In 2015, Lyle Dotson, a black high school student visiting New Orleans on a field trip, was tackled by police officers when he became separated from his group. They accused him of following an undercover narcotics officer and wrongfully levied charges of battery against him, and he was sent to the Orleans Parish Prison, where he endured inhumane conditions while awaiting hearing. Once out on bail, his father, Olon Dotson, hired a team of attorneys to prove that the charges against Lyle were false and to have his arrest expunged. A year after the arrest, they filed a federal lawsuit against the Louisiana State Police.
The MacArthur Justice Center handled the lawsuit, which went to trial in January 2018. Of the four officers who were defendants at the trial, only one was found guilty of violating Lyle’s rights by continuing to detain him after they no longer had reasonable suspicion to do so. The jury also awarded no compensation to the plaintiff However, the jury had only one black juror (the rest were white), and the Dotsons contested the verdict on the basis of purposeful discrimination by the prosecution, in violation of constitutional law. A retrial was granted, but the plaintiffs reached an out of court settlement before it was held (Harp, 2018).
Substantive Law Aspects of the Case
The case titled Dotson et al v. Edmonson et al is civil rights suit brought under Section 1983, the federal statute that allows citizens to sue government employees for civil rights violations. This provision of the Civil Rights Act of 1871 states, “Every person who under color of any statute, ordinance, regulation, custom, or usage, of any State…subjects, or causes to be subjected, any citizen of the United States…to the deprivation of any rights, privileges, or immunities secured by the Constitution and laws, shall be liable to the party injured” (42 U.S.C. § 1871). Since 1871, Section 1983 has been used to provide private citizens with civil recourse against abuses by those acting with legally granted authority (or purporting to act with legal authority). It was originally called the “Ku Klux Klan Act” in direct response to the Klan’s campaign of violence and terror during the Reconstruction Period. The Act has transformed into a species of tort liability by which people deprived of their constitutional rights have been able to recover damages or equitable relief (Forsythe).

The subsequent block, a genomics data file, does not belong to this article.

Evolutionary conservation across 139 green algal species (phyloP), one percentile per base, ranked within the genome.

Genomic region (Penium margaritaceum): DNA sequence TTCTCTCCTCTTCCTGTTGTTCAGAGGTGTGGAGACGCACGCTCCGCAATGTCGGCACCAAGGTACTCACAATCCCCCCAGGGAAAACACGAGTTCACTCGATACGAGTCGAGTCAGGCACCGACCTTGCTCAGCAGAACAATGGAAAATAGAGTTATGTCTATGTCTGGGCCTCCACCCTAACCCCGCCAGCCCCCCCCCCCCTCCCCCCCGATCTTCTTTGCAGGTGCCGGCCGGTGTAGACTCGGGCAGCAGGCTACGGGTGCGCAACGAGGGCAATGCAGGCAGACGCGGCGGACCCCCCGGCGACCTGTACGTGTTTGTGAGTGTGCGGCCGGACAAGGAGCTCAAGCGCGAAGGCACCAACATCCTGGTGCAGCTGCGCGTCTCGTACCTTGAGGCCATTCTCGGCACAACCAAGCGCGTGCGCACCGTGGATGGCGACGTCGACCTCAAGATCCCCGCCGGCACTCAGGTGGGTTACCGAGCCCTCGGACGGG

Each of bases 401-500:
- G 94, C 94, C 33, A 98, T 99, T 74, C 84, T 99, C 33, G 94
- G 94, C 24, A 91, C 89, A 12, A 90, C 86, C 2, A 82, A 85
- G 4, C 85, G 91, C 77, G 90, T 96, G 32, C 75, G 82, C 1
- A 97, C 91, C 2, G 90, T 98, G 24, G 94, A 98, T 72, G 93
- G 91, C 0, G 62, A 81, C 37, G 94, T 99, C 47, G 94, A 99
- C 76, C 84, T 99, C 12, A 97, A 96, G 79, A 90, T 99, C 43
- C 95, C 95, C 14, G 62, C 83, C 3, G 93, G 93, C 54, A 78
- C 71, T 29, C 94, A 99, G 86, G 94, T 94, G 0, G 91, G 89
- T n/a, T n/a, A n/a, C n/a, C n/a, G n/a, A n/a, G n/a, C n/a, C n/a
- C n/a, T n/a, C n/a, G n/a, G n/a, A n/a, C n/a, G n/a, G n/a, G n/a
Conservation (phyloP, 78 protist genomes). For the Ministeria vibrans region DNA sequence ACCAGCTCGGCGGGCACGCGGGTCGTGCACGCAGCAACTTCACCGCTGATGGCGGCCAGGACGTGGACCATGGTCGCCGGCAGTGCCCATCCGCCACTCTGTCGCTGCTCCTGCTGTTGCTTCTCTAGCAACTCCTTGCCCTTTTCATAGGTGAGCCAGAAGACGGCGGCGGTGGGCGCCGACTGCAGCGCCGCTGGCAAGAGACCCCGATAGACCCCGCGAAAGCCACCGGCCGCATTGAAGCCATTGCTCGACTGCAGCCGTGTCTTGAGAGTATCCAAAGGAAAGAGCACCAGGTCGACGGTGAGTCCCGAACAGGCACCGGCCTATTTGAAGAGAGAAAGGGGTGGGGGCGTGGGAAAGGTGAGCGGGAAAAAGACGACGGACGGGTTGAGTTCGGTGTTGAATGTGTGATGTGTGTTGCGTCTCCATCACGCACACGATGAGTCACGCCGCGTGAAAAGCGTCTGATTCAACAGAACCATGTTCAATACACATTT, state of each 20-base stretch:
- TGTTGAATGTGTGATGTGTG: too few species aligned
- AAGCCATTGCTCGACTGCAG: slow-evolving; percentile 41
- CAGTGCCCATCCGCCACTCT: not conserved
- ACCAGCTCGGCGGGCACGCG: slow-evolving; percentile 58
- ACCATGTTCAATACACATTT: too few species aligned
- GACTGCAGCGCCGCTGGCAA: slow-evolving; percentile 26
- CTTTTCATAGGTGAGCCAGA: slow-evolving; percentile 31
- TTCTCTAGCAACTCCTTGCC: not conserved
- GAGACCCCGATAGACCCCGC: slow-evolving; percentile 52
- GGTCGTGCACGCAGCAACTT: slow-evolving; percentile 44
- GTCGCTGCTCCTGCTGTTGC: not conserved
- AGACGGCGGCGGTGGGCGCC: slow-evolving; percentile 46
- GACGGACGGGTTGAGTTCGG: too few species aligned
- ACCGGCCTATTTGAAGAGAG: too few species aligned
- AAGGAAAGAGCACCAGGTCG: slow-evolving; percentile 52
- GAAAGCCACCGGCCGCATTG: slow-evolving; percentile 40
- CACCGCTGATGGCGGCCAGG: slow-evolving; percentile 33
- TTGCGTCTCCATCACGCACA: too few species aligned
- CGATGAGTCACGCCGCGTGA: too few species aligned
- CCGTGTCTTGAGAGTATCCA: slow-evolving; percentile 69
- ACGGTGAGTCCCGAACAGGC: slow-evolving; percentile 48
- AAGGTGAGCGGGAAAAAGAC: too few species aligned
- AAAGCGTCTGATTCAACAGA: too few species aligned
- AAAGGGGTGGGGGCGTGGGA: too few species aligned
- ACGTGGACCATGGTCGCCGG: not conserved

According to the statute, only “persons” are subject to liability; municipalities and local governments are considered “persons” who can be sued for damages and prospective relief, although the United States government cannot be subject to suit. Individual employees of federal, state, and local government can also be sued “in their individual capacities” (Forsythe). A successful Section 1983 suit must be able to establish a causal connection between the defendant’s actions and the resultant harm. Furthermore, in order to hold local government liable, the harm must be the result of action “on the part of the government entity that implemented or executed a policy… officially adopted and promulgated by that body’s officers” (Forsythe). This limitation on the attribution of liability goes against the doctrine of respondeat superior, which states that parties are responsible for the acts of their agents. For a Section 1983 suit to prevail against a government entity, it must be shown to implement a policy “so deficient…that the policy itself is a repudiation of constitutional rights and is the moving force of the constitutional violation” (Faberman, 1993, p. 101).
I believe that the plaintiffs had a strong case against the Louisiana Police Department, which along with six individuals was one of the defendant parties in the lawsuit. I believe that if the case had gone to retrial as planned, the defense would have been able to argue that Lyle’s deprivation of constitutional rights followed as a consequence of the LSP’s “deficient” policy of failing to properly train its officers.
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